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My favorite part of the trip was my first night at home. My parents and I grilled outside on their patio and ate on the picnic table to the sound of peepers and the nudges of a begging puppy’s nose from beneath our seats. We had incredible steaks with truffle butter, grilled white asparagus and fresh tomatoes from the garden, seemingly still warm from the sun. We watched the stars come out from behind the trees and worked our way through a bottle of wine, as if to coax them out with toasts and clinking glasses. A few clumsy bats swooped over our heads. The insects of the night began to warm up their orchestra of wings.

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That was what it felt like to be home – those moments of closeness, of jokes, of intimate conversation with two of my favorite people, with our animals around us and the land of my birthright beneath my feet. If only every meal could be that powerful, that delicious.

SONY DSCSavory Tomato Tart (gluten-free, grain-free)

For the crust:

2 Tbsp. melted butter, coconut oil, ghee or lard

½ Tbsp. raw honey

1 egg, beaten

1 ½ c. almond flour

½ c. + 2 Tbsp. arrowroot (or cornstarch, if you don’t have any)

1 Tbsp. coconut flour

½ tsp. salt

¼ c. grated parmesan

¼ tsp. garlic powder

1 tsp. dried oregano

Sift together dry ingredients. Beat together wet ingredients in a separate bowl, and then combine, kneading until a moist dough forms. Roll into a ball and wrap in plastic film – chill in fridge for 30 minutes.

Preheat oven to 350 degrees and make the filling. After the dough has chilled, press it into a tart pan. Prick the bottom with a fork and then brush with a little egg white. Bake for 10 minutes, until the crust begins to brown.

Filling:

½ lb. fresh tomatoes, sliced thin

salt and pepper

fresh basil

Arrange tomatoes in par-baked crust. Sprinkle generously with coarse sea salt and fresh cracked pepper, plus a good handful of fresh basil leaves. Cover the tart crust with a foil barrier and bake for another 15 minutes. After elapsed time, crank up the oven to 500 degrees for 5-10 minutes, until tomatoes are beginning to broil. Make sure the crust doesn’t burn. The end result should be a crisp crust with tender, jammy tomatoes and an herbal flavor throughout.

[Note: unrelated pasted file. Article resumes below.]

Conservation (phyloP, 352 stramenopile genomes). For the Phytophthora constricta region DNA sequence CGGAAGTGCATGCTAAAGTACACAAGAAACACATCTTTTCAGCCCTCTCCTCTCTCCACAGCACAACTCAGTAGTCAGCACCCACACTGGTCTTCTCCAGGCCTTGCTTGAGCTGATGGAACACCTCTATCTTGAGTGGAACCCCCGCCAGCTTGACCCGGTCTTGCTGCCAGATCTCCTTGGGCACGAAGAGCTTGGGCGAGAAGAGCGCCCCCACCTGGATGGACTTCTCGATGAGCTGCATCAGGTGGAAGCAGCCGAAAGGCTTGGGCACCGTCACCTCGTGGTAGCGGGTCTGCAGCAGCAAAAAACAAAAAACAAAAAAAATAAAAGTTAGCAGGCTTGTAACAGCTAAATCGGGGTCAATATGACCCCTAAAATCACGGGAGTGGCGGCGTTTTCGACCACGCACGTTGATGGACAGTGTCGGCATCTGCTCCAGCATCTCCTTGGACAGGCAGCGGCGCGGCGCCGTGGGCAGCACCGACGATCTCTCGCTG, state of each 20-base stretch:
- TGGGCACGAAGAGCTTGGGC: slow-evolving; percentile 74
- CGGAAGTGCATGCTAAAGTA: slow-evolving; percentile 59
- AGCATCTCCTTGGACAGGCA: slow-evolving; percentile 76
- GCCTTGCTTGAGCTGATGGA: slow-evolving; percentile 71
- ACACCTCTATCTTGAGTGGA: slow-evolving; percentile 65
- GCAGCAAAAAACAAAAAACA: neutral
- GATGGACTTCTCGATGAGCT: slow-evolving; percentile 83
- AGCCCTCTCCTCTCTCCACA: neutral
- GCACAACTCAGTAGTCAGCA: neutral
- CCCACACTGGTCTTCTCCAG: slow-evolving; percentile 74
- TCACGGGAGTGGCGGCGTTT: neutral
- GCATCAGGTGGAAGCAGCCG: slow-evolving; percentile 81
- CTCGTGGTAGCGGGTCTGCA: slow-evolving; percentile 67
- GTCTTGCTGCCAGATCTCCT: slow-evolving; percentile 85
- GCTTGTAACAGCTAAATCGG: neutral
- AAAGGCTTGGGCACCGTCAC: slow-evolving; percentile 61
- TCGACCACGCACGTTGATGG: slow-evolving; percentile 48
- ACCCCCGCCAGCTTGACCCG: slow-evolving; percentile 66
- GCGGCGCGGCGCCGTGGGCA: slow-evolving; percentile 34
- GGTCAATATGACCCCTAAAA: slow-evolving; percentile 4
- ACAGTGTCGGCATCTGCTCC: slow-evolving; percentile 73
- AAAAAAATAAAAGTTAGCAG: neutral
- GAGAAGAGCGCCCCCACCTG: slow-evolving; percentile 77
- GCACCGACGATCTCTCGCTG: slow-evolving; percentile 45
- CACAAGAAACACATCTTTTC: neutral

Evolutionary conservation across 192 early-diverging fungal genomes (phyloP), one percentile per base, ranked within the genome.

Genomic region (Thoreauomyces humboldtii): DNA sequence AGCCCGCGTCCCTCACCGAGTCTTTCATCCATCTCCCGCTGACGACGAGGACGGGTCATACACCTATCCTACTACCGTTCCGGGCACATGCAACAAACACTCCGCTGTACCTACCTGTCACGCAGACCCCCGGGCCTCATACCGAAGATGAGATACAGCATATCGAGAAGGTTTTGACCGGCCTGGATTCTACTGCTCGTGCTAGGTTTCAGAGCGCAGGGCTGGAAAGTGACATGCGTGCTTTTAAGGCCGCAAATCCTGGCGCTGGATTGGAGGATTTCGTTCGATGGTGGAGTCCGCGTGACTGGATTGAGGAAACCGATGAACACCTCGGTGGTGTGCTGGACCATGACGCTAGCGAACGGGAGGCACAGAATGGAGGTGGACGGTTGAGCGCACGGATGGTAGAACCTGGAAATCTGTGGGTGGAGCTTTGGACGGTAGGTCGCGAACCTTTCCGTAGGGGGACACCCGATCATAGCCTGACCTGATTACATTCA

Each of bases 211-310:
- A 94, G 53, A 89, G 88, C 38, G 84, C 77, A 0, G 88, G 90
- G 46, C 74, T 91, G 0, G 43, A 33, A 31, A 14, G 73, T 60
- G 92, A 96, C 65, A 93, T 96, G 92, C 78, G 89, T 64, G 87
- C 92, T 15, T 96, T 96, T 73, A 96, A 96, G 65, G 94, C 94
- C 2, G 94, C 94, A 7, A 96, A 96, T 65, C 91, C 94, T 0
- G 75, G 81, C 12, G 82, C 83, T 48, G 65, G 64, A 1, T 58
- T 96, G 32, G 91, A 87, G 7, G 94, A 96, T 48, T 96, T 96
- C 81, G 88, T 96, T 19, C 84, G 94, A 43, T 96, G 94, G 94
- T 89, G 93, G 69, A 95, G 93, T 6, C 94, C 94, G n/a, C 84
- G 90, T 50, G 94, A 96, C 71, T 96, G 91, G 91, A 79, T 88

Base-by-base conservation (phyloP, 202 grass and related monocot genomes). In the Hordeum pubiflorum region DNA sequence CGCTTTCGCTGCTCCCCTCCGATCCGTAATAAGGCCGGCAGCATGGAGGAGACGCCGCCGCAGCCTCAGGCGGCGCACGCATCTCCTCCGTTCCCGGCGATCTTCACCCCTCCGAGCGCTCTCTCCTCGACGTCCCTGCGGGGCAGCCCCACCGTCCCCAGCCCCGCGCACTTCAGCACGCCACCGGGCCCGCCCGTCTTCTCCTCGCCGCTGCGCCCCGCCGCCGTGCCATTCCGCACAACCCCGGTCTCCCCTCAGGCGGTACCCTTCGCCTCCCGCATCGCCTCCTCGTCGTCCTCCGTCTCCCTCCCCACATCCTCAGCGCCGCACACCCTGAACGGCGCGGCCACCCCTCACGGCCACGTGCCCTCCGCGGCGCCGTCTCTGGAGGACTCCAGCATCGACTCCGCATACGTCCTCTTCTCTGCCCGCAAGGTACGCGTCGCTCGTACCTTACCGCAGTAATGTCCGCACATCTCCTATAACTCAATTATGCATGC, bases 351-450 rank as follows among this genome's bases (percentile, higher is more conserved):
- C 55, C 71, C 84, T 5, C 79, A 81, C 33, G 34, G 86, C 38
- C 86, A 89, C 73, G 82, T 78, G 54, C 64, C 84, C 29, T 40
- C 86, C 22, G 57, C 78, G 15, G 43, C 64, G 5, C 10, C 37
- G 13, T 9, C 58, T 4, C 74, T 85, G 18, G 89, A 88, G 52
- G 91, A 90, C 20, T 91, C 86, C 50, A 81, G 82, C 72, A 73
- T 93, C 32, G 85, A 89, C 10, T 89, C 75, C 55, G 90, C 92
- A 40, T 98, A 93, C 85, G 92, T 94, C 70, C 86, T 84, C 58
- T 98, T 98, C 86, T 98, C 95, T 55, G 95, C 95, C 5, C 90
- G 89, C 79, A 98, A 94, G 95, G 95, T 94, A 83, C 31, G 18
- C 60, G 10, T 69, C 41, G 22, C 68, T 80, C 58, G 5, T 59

goals for august

big sky lake

// JULY //

Make more ice cream. I made coconut-vanilla ice cream and ate it with GF shortbread cookies and local peaches. Egads, it was good. Then I made this version of s’mores ice cream, and it was even better with homemade GF graham crackers and homemade marshmallows. I made it on the same day our air conditioning died and so it was particularly appreciated.

Harvest our first homegrown tomato. — We got three little guys out of our tomato plant before her season ended. I think she’s done for.

Watch fireworks.  Twice!

Do hill sprints. In my new Vibrams, no less.

Do my research. — Some semi-concrete decisions have been made about a car for us and school for me, and we’ve decided to wait until we get to Hawaii to decide on housing. Meanwhile, I’m trolling websites for job postings and praying that something good comes up.

// AUGUST //

Refinish furniture. — My goal number ten to accomplish this year, which includes a lingerie dresser, an outdoor table and two side tables, plus whatever else I pick up before we move. (I have my heart set on finding an old trunk and a wooden bench.)

Master the art of the pull-up. — This has been my summer fitness goal: that by the end of the season, I will be able to do at least one unassisted pull-up. Ideally, I want to do more than one, and I’m slowly but surely working my way toward it.

Learn to remix my wardrobe. — This series has inspired me to shake up some of my fashion ruts and really get the milage out of the pieces I have.

Complete a Whole30. — I’m doing some traveling this week and so won’t be starting on the first of the month, but I’m going to try my hardest to make it through the full version this time.

What are some goals you’re working on this month? Can you identify with any that I’ve declared?

to market

SONY DSC SONY DSC SONY DSC SONY DSCYesterday I walked downtown to the farmers market. I wanted fresh air and a good stretch of my legs; the bounty of summer for a dollar a pound was plenty to draw me out.

Made by the sun and wind and soil here, the tomatoes are radiant. The figs smell of honey. The funny little cucumbers taste like sweet cream and the elephant garlic never ceases to surprise me with its hearty cloves, its mellow flavor.

Call me inspired. I went to the market for some vegetables and came back with a  renewed appreciation for those who grow and tend and cultivate — both plants and people.